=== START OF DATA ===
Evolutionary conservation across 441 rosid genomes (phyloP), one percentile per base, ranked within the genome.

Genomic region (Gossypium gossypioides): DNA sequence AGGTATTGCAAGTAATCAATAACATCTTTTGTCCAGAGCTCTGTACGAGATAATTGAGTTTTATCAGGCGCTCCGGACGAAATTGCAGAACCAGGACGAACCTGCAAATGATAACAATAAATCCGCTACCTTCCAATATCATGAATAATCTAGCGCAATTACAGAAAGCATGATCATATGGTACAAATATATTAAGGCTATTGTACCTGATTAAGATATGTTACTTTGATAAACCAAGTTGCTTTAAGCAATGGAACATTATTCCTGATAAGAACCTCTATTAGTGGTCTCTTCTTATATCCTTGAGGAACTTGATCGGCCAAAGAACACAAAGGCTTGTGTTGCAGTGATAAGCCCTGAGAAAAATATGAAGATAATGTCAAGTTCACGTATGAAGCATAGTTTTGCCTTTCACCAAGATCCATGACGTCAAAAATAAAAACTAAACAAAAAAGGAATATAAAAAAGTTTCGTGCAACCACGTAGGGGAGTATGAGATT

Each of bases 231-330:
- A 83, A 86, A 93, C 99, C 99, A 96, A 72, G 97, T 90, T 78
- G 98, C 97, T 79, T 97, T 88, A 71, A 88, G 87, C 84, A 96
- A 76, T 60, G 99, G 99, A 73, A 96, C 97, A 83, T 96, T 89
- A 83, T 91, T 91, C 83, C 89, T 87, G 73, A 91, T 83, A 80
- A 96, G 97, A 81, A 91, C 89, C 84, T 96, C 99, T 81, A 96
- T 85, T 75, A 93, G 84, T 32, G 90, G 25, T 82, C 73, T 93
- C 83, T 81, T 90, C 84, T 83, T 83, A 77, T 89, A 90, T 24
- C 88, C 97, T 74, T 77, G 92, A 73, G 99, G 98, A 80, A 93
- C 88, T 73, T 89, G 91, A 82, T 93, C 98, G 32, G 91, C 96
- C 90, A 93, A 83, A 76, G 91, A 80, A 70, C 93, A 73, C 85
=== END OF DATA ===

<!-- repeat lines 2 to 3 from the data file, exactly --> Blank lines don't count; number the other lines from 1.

Genomic region (Gossypium gossypioides): DNA sequence AGGTATTGCAAGTAATCAATAACATCTTTTGTCCAGAGCTCTGTACGAGATAATTGAGTTTTATCAGGCGCTCCGGACGAAATTGCAGAACCAGGACGAACCTGCAAATGATAACAATAAATCCGCTACCTTCCAATATCATGAATAATCTAGCGCAATTACAGAAAGCATGATCATATGGTACAAATATATTAAGGCTATTGTACCTGATTAAGATATGTTACTTTGATAAACCAAGTTGCTTTAAGCAATGGAACATTATTCCTGATAAGAACCTCTATTAGTGGTCTCTTCTTATATCCTTGAGGAACTTGATCGGCCAAAGAACACAAAGGCTTGTGTTGCAGTGATAAGCCCTGAGAAAAATATGAAGATAATGTCAAGTTCACGTATGAAGCATAGTTTTGCCTTTCACCAAGATCCATGACGTCAAAAATAAAAACTAAACAAAAAAGGAATATAAAAAAGTTTCGTGCAACCACGTAGGGGAGTATGAGATT

Each of bases 231-330: